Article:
"How can we motivate our employees?" I'm often asked. This is a difficult question to answer without some knowledge about a customer's business environment and a bit of information about the employees who don't seem particularly motivated. Everyone is motivated is different ways, and motivation is a set of attitudes that directs behavior.
I believe, as I'm sure many of you do, that motivation comes from within. So when trying to motivate others, consider what you can do to influence and affect a person's actions, rather than simply asking "How do I motivate them?"
First, try to determine and understand why a person does what he or she does, and what is driving his or her behavior. Ask yourself how you can coach and manage an individual so he or she will become motivated and achieve results. Here are a few tips to help you along:
Identify what type of leadership and management has influenced your own motivation in the past. Make a list of what I refer to as "good boss/bad boss" characteristics. What were some unmotivating circumstances from your past? What is your frame of reference for how you motivate others today? You might be trying to motivate others based on what a previous boss did to you, rather than understanding what the employee really wants and needs.
You may begin to recognize how those managers who understood you the best managed to influence your motivation. Maybe they pushed
the right buttons to provide you with the right opportunities.
Identify any potentially unmotivating circumstances both inside and outside your employees' work environment. In order to figure out what motivates others and how you can influence them, you want to identify any potentially negative circumstances…then determine if you are able to remove any of these barriers or distractions. Try to understand the factors that may be contributing to low levels of motivation, and if they are within your control to change. The following are some common conditions that have a negative impact on employee motivation:
• Low morale.
• Lack of interest or challenges.
• Competitive environment.
• Stress and pressure to perform.
• Family problems.
• Values are disrespected.
Perhaps you have some sales reps who don't seem motivated by money. Your immediate reaction might be "Well, then they shouldn't be in sales." But that's not necessarily true. Many people derive a great deal of satisfaction from receiving recognition for their hard work and effort, and this type of reward gives them the necessary drive.
Another common de-motivator is when values are disrespected. Perhaps an individual who highly values workplace respect and professional behavior has found himself in the midst of co-workers—or even managers—who don't share those qualities. Such a situation is a motivation killer.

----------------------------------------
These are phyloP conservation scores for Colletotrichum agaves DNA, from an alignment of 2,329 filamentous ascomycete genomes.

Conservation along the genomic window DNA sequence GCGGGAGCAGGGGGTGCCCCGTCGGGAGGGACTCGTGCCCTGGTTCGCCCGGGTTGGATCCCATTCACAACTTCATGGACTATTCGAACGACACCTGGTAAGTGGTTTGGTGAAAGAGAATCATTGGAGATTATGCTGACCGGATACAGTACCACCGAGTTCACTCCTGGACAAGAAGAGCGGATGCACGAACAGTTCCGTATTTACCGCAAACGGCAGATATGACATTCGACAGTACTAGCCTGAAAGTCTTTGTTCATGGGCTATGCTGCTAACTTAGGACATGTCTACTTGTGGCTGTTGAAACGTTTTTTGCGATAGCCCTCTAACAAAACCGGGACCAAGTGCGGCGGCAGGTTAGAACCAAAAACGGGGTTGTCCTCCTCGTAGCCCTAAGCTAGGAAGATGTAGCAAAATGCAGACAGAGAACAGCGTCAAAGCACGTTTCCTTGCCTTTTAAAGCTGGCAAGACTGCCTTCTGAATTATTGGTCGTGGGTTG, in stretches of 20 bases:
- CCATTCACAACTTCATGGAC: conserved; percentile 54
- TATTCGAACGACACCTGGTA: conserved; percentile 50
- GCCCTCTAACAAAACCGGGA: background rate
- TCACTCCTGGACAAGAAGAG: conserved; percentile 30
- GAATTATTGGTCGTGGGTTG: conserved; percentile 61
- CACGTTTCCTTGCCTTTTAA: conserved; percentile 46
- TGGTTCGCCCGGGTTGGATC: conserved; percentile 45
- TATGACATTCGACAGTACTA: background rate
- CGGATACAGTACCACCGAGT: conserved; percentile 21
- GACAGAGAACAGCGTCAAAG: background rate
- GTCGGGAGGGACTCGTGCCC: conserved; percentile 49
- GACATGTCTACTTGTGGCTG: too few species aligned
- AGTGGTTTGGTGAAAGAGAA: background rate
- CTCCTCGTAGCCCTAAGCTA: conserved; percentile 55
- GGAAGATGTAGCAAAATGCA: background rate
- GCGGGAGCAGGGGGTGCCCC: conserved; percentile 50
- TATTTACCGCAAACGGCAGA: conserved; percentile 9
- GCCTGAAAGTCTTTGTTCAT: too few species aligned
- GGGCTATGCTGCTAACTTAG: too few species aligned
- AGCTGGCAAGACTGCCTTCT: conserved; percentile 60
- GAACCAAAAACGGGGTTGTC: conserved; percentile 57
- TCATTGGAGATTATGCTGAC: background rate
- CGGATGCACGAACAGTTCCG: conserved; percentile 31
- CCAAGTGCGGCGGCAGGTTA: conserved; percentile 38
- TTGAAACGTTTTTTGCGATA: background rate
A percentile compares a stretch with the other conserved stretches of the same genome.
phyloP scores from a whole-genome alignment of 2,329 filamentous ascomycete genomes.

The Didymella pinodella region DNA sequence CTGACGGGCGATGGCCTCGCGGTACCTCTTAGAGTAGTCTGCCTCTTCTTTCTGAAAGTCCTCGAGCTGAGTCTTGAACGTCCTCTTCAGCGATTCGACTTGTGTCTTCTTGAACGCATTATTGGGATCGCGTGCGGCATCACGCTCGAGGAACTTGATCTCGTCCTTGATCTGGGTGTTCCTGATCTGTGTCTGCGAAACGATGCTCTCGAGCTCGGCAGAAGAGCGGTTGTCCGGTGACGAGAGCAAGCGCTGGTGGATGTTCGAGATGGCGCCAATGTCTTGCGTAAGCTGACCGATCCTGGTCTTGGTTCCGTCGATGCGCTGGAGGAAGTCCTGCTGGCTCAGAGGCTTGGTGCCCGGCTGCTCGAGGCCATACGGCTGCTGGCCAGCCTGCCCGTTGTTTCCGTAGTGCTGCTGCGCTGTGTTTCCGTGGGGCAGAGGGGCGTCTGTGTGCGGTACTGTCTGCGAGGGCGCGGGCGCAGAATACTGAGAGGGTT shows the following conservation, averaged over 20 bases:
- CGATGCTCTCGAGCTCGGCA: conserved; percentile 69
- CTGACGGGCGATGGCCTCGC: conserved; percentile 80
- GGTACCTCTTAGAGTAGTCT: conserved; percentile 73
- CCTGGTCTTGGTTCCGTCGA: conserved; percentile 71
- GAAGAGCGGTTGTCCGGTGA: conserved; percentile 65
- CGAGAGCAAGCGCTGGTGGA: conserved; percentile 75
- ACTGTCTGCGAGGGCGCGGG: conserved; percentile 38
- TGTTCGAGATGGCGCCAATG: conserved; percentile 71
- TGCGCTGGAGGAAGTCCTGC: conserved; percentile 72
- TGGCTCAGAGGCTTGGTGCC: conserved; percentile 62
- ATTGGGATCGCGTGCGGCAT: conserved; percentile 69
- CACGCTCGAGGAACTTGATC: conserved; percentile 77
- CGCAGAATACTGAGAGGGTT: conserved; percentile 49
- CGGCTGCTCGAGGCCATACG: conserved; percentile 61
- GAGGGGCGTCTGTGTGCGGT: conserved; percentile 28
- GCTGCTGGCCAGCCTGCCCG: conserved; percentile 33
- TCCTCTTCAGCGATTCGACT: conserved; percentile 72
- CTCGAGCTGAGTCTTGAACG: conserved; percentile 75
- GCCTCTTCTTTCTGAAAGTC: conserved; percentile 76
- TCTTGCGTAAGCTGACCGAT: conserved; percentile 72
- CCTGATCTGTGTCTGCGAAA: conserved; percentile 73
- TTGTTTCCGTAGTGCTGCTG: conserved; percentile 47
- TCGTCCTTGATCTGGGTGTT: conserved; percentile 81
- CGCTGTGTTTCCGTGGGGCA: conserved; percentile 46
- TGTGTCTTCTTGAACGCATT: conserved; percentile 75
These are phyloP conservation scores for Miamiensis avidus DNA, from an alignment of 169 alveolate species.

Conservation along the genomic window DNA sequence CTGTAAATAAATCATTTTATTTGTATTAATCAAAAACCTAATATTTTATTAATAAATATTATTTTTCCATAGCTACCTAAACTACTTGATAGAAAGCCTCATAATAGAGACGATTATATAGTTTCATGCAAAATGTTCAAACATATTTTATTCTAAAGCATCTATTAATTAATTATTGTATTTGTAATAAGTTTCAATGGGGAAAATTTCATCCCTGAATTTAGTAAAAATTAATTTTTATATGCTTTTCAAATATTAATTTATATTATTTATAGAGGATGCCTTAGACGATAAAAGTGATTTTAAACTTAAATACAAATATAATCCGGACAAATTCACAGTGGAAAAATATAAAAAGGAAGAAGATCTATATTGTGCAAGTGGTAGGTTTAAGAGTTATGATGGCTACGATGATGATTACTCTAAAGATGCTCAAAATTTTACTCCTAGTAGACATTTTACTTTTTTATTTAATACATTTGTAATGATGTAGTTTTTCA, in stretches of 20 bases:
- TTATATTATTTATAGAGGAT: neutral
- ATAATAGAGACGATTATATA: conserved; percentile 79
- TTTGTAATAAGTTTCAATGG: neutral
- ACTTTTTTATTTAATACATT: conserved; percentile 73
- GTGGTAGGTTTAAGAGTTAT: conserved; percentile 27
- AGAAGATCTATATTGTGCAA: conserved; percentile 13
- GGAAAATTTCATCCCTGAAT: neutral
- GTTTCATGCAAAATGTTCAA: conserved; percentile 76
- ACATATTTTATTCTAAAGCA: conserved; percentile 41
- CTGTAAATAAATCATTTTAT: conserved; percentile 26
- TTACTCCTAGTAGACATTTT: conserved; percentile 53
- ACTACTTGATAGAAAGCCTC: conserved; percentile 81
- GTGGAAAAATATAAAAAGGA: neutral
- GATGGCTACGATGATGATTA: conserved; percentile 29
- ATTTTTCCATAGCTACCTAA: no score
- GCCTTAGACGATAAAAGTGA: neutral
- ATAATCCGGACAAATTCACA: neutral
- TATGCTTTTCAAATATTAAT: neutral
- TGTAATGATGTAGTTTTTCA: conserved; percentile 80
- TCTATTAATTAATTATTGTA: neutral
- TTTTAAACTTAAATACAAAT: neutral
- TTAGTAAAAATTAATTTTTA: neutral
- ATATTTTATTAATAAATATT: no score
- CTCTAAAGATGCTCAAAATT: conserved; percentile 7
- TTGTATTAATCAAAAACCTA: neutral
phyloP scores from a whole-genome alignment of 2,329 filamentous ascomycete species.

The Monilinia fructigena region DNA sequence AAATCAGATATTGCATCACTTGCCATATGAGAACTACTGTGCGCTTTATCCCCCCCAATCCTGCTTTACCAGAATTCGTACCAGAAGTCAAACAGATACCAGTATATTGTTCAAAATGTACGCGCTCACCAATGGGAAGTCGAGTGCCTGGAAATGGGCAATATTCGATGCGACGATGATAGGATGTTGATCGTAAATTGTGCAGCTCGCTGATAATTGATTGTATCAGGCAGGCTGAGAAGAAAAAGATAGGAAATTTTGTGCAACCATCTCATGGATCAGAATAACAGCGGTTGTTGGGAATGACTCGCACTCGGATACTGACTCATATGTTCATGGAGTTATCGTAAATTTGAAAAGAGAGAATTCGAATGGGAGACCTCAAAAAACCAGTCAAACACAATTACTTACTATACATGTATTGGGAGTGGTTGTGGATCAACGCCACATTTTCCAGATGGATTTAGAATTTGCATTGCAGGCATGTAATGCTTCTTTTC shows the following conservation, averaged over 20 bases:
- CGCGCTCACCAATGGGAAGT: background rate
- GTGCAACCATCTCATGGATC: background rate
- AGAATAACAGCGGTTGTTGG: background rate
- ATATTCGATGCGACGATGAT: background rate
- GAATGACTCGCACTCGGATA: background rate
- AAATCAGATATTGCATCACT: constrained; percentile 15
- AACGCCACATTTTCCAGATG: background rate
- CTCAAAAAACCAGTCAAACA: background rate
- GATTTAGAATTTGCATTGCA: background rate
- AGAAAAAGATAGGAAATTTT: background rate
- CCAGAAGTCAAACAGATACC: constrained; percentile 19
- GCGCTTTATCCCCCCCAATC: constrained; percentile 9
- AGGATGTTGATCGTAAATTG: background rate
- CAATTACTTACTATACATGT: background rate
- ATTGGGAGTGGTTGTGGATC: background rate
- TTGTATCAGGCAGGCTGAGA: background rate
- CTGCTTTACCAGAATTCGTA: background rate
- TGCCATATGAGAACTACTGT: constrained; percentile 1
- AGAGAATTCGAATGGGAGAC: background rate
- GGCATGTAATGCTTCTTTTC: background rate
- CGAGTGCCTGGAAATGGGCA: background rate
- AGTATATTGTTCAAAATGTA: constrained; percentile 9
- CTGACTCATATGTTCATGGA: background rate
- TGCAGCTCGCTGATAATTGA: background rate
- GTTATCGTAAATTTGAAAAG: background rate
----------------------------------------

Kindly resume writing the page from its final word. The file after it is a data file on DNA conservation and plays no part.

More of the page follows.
Or perhaps an employee highly values trust and integrity. They may have seen examples of distrust or dishonesty, and this impedes them from being motivated.
No doubt you long ago learned about Abraham Maslow's hierarchy of needs: survival, security, belonging, and self-esteem. You should understand motivation occurs when these basic needs are being met.
Research shows the more employee needs a company can meet, the more motivated their workforce. This might be as simple as creating a team atmosphere and making individuals understand the company vision and the important role they play in the success of the organization. Provide your team with activities that will empower them as well as help them recognize their contribution and make them feel more confident.
Take time to complete the following motivation exercise. Consider a particular individual whose attitude and behavior you would like to influence. Collect a list of thoughts and ideas on great ways to motivate based on the following:
• What are their "wants," their specific goals?
• Why it is so important? What need does it satisfy?
• How can you influence their attitude and motivation?
By way of example, a boss of mine knew my kids were extremely important to me, and that I wanted to be able to provide for them, be a positive role model, and maintain a better work/life balance. One day, after arriving back in the office at 4 p.m. following a three-day work trip, he came into my office. "The numbers looks great for the month," he said. "You have been traveling and away from home most of the week. Please go home now, and take the girls to dinner on the corporate card as a thank-you for all of your hard work and effort."
I'm not sure if he actually knew how that motivated me, or how intentional it was, but I was high for six months. He probably got even more work out of me, because of his actions. It satisfied all the needs above, but it was tailored specifically to me and what I wanted and needed.
Motivation is essential to your success and to the success of your company. It increases productivity, minimizes anxiety, maximizes skills and talents, decreases turnover, and attracts the best candidates. So don't delay: Start looking into what you can do to better motivate others, and put that plan into action today.
SMM online columnist Krista Moore is president of K.Coaching, LLC, an executive coaching and consulting practice. For more information and free resources, go to www.buildyourships.com or www.kcoaching.com.